In 1926, the tragic and untimely death of a silent screen actor caused female movie-goers to riot in the streets and in some cases to commit suicide - that actor was Rudolph Valentino. ...
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Composer and pianist Franz Liszt (Roger Daltrey) attempts to overcome his hedonistic life-style while repeatedly being drawn back into it by the many women in his life and fellow composer Richard Wagner (Paul Nicholas).
Late on Guy Fawkes Day, 1892, Oscar Wilde arrives at a high-class brothel where a surprise awaits: a staging of his play "Salome," with parts played by prostitutes, Wilde's host, his lover ... See full summary »
In 17th-century France, Father Urbain Grandier seeks to protect the city of Loudun from the corrupt establishment of Cardinal Richelieu. Hysteria occurs within the city when he is accused of witchcraft by a sexually repressed nun.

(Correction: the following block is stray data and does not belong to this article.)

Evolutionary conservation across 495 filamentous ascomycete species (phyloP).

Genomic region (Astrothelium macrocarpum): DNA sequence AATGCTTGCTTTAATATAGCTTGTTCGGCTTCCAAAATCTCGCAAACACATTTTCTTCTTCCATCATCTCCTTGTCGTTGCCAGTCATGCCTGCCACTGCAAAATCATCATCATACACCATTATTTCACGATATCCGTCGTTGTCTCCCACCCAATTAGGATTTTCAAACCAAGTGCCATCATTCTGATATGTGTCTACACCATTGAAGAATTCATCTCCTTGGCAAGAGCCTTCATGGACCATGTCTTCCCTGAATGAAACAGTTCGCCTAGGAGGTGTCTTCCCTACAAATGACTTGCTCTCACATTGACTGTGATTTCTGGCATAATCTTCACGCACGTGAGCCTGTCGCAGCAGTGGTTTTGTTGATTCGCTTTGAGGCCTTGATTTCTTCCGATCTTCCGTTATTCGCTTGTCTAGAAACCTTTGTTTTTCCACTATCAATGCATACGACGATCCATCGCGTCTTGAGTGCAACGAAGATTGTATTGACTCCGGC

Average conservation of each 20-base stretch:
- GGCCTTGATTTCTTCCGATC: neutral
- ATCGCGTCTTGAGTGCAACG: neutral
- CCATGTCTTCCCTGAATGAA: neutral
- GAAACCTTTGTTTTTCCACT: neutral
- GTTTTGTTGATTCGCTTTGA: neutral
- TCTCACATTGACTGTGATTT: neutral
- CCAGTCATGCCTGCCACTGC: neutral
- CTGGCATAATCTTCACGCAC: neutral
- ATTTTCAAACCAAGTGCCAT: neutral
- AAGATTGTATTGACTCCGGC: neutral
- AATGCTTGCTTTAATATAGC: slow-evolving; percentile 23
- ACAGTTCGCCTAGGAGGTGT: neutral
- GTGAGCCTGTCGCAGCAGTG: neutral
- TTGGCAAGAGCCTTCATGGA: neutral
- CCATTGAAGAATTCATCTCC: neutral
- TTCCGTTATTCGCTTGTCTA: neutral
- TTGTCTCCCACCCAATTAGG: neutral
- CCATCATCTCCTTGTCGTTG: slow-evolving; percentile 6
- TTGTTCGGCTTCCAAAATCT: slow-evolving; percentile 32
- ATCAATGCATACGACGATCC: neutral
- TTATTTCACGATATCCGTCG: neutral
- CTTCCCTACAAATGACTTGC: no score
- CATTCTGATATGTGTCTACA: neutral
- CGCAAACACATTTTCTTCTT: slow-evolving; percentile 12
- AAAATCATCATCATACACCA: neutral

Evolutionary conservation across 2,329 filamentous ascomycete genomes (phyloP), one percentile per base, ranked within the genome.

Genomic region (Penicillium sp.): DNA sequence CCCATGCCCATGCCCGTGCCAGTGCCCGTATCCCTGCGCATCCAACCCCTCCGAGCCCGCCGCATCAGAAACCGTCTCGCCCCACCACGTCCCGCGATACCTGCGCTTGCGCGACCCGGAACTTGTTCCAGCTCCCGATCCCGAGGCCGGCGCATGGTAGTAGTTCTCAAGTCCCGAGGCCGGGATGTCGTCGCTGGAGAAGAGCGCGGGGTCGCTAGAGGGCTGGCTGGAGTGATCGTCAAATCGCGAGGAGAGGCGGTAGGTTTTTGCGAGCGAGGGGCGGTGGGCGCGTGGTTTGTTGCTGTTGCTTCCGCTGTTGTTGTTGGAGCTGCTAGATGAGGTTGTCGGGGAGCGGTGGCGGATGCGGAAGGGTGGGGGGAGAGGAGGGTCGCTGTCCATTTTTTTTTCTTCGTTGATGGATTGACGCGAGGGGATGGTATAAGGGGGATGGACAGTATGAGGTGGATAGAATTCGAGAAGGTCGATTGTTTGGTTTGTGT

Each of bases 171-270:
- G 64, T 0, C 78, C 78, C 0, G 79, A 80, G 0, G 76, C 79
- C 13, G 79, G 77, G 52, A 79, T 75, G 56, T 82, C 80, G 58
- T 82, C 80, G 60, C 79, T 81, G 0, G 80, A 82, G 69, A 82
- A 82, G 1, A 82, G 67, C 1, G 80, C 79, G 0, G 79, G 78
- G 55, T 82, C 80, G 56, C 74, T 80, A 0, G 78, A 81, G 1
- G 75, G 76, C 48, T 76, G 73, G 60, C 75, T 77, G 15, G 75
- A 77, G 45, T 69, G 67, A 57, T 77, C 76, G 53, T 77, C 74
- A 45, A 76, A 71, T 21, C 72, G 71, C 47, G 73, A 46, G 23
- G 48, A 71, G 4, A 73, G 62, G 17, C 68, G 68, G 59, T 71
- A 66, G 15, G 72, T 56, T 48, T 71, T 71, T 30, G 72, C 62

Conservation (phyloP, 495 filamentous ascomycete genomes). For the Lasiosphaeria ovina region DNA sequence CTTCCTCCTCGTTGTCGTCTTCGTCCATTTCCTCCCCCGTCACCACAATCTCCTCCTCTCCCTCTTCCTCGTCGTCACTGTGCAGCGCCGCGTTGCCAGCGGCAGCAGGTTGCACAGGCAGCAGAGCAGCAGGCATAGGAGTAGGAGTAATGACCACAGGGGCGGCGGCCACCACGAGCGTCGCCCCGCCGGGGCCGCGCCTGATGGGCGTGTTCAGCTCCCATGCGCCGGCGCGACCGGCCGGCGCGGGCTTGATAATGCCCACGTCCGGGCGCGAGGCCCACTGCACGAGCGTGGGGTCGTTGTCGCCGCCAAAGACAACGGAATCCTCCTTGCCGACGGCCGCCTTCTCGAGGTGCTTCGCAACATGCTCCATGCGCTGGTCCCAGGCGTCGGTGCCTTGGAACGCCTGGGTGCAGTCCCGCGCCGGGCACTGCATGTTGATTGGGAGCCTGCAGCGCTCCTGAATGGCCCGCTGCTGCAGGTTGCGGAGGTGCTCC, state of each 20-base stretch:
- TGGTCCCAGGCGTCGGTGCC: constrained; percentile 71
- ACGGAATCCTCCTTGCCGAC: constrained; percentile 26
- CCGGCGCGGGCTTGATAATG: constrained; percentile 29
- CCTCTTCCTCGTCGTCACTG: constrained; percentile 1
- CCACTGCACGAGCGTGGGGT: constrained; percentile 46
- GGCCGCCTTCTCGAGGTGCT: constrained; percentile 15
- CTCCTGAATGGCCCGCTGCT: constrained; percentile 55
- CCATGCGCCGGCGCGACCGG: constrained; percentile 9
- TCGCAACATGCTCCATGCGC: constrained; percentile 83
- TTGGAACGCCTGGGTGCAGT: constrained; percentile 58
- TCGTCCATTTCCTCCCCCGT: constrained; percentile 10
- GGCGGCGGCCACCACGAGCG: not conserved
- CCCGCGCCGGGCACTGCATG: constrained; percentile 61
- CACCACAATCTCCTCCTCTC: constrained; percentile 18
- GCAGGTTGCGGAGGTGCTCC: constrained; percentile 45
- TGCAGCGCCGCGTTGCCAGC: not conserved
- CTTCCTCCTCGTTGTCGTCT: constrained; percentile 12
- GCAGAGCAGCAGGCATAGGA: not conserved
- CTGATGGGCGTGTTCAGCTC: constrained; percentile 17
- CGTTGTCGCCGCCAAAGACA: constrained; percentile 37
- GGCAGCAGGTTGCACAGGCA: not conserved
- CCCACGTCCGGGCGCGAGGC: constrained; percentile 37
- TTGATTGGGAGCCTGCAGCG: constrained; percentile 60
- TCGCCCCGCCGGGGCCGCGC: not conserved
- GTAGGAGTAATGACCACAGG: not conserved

In 1926, the tragic and untimely death of a silent screen actor caused female movie-goers to riot in the streets and in some cases to commit suicide - that actor was Rudolph Valentino. Ball-room dancer Valentino manipulated his good looks and bestial grace into a Hollywood career. His smoldering love-making, tinged with a touch of masterful cruelty, expressed a sexuality which was at once both shocking and sensual.Written by
Ørnås and Brian McInnis
First saw it on HBO (many times) about 1980. Just love the Ken Russell 'exaggerated' feel and look. Made me look into the life of Valentino, where I was disappointed to find that Ken Russell had really 'exaggerated' Rudy's life. I didn't see it again until 1998 on a trip to Canada, in a somewhat edited version. I just watched it on the True Stories channel, I fell in love with it again. Ken Russell's version of the cause of Rudy's death is much more interesting than the actual cause of Valentino's death. I taped it and expect to watch it a few more times.
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